In Stacey Smith v. Continental Casualty Company, a bad faith claim arose after the insurer denied coverage for an underlying suit brought against the insured’s agent.
The Smiths brought the underlying complaint against the insured’s agent based on the alleged mishandling of their investments for retirement. A settlement agreement was reached and the insured’s agent assigned to the Smiths his rights against the insurer.
The insured’s agent provided the insurer with notice of the Smith underlying action and requested its coverage position. The insurer denied coverage to both the insured and the insured’s agent. The insurer denied coverage to the insured’s agent because it stated that the claim did not fall within the definition of “professional services” in Coverage Part A of the insured’s policy.
The Smiths, as assignees for the insured’s agent, then brought suit for breach of contract and bad faith against the insurer based on the insurer’s denial of coverage for the suit that the Smiths brought against the insured’s agent. The Smiths argue that the insurer’s investigation of the claim was inadequate and amounted to bad faith. The insured then filed a motion for summary judgment. The insurer argues there was no breach of contract or bad faith in denying coverage because the Smith underlying action brought against the insured’s agent does not fall within the scope of coverage of the insured’s policy and also that it falls under two exclusions in the policy.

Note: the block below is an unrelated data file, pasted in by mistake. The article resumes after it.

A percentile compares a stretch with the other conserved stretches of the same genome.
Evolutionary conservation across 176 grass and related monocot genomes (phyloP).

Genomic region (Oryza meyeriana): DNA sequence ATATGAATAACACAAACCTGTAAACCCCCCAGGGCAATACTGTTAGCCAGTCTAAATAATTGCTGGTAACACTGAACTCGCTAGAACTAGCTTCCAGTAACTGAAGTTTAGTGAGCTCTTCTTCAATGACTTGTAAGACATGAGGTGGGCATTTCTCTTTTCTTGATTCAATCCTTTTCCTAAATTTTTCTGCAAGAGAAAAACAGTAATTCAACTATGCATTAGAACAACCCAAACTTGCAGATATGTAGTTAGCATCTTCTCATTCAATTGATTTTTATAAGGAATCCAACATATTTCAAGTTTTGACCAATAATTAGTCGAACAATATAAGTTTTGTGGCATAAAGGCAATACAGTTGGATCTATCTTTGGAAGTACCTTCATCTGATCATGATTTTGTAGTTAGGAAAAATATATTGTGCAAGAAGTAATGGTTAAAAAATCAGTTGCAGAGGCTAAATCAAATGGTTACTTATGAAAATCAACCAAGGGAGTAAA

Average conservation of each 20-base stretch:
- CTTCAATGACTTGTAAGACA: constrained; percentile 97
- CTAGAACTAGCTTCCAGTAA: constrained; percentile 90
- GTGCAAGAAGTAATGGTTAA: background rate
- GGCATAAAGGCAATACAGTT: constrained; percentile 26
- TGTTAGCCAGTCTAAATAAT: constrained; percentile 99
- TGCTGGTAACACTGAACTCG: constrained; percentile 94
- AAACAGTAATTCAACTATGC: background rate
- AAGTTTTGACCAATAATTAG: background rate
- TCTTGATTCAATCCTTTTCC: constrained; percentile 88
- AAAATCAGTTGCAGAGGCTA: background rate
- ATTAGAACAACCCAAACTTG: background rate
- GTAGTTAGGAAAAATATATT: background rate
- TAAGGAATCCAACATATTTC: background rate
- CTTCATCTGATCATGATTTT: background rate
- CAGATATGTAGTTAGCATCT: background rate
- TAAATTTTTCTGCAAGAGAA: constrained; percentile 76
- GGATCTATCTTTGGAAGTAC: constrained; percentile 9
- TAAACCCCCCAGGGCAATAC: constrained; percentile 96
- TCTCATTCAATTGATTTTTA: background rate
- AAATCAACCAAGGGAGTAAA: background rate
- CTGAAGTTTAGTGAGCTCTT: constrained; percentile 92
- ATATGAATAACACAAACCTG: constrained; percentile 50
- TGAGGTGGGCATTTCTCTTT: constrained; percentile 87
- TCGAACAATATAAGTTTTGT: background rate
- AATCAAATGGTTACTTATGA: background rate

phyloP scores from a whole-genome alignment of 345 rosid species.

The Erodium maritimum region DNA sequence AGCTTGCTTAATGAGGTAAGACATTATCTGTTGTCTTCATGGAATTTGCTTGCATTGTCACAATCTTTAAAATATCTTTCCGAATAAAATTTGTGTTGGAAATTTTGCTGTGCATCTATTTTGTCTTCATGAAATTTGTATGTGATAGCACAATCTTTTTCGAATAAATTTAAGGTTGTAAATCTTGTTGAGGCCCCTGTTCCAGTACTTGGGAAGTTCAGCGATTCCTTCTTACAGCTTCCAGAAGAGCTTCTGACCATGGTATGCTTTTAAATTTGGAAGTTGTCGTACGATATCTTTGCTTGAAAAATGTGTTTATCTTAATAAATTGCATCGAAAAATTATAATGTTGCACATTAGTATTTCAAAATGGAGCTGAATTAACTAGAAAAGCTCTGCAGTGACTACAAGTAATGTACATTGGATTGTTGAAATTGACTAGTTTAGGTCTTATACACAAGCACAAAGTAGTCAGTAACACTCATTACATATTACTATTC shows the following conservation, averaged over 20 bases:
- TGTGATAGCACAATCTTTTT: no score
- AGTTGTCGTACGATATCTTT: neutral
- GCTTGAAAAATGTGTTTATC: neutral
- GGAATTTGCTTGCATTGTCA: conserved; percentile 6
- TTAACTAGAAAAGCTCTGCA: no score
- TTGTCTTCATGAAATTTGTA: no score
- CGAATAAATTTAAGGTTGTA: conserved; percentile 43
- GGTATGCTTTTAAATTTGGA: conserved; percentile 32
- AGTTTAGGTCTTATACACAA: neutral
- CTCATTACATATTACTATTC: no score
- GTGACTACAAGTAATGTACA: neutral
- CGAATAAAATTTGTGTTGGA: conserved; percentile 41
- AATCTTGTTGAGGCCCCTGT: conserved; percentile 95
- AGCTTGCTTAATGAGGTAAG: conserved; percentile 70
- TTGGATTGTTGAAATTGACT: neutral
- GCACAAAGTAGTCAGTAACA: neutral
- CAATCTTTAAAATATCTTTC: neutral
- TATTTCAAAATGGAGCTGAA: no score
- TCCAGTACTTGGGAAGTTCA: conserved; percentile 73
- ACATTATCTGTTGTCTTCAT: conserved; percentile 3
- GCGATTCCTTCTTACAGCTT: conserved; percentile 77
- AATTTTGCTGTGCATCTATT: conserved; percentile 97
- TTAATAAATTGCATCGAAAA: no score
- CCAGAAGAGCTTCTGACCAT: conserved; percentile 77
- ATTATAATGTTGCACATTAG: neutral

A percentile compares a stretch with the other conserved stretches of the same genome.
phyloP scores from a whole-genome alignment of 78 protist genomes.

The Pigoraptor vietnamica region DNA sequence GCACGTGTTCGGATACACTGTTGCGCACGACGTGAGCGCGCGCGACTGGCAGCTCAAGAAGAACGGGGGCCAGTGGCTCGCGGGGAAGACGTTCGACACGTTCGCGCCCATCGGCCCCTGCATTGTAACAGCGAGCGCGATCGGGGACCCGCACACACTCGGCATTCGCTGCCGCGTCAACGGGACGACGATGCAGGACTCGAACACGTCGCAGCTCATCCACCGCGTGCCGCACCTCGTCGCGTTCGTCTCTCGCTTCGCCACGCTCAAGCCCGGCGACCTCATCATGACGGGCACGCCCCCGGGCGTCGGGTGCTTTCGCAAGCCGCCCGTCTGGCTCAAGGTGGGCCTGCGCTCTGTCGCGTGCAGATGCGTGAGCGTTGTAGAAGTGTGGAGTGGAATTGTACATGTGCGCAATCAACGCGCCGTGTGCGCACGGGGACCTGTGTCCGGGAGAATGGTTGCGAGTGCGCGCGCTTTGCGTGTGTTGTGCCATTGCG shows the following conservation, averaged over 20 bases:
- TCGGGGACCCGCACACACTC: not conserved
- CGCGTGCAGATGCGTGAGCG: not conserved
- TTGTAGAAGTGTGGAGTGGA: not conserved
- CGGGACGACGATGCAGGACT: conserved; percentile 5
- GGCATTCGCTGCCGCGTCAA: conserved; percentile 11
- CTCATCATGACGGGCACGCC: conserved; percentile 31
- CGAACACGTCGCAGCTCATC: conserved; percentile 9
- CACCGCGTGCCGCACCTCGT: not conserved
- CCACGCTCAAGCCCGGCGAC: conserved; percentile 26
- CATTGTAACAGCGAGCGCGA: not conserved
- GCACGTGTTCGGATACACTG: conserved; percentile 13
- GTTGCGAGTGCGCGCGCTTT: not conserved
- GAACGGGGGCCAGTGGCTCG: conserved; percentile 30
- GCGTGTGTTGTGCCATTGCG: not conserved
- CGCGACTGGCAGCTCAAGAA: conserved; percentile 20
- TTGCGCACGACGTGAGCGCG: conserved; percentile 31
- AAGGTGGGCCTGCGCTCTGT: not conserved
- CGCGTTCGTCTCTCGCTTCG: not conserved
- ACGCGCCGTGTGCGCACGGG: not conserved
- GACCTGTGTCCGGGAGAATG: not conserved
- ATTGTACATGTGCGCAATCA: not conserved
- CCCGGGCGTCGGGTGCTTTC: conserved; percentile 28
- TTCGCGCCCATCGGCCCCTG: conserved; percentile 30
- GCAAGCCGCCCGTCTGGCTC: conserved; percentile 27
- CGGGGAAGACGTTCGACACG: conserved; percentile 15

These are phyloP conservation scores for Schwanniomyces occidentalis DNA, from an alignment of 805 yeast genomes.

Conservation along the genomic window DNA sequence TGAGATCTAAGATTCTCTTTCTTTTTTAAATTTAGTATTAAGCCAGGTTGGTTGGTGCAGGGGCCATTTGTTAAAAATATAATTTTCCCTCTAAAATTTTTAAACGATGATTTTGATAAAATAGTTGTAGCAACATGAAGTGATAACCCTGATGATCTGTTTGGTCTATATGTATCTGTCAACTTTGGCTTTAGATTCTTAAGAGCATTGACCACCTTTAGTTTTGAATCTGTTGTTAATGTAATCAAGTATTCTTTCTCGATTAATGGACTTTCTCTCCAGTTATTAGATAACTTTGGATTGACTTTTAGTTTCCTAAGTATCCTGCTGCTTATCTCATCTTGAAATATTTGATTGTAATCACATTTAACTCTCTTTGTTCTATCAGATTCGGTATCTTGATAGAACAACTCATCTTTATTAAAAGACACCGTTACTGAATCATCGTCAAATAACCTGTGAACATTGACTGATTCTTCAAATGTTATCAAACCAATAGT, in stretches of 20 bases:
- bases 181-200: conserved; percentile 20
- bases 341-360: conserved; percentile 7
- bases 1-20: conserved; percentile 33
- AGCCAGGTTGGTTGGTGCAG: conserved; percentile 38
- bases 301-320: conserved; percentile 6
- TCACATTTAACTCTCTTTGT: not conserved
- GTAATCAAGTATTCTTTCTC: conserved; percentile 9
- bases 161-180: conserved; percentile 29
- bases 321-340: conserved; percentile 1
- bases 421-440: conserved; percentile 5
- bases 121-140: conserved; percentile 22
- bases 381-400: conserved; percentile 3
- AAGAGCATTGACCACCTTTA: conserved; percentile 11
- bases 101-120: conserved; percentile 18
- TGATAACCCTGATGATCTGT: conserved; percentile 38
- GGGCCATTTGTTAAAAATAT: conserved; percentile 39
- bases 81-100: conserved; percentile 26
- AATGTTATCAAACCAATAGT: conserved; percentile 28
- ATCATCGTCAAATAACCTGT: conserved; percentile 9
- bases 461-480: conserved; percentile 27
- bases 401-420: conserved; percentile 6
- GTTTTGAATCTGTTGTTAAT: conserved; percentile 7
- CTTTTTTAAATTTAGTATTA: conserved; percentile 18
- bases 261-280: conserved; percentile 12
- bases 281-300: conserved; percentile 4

The court determined that the insured’s agent’s activities with regard to the Smith claim do not fall within the definition of covered “professional services” under the policy. Therefore, the insurer had a reasonable basis for denying coverage to the insured. In addition the Smiths did not provide clear and convincing evidence that the investigation of the claim was in bad faith. Even though the investigation was mainly conducted by outside counsel, the counsel was experienced to evaluate the claim, conducted a sufficient investigation, and the facts do not demonstrate any dishonesty or ill-will in the conduct of the insurer’s investigation of the claims. Also, even though the insurer failed to contact the insured’s agent prior to denying coverage, which may be bad judgment, such conduct is not evidence of bad faith. Therefore, since there was not clear and convincing evidence from which a reasonable jury could find that the insurer denied coverage to the insured’s agent in bad faith, the court granted the insurer’s motion for summary judgment.
Date of Decision: September 30, 2008
Smith v. Cont’l Cas. Co., Civil Action No. 07-CV-1214, 2008 U.S. Dist. LEXIS 76818 (M.D. Pa. Sept. 30, 2008)( Jones, J.)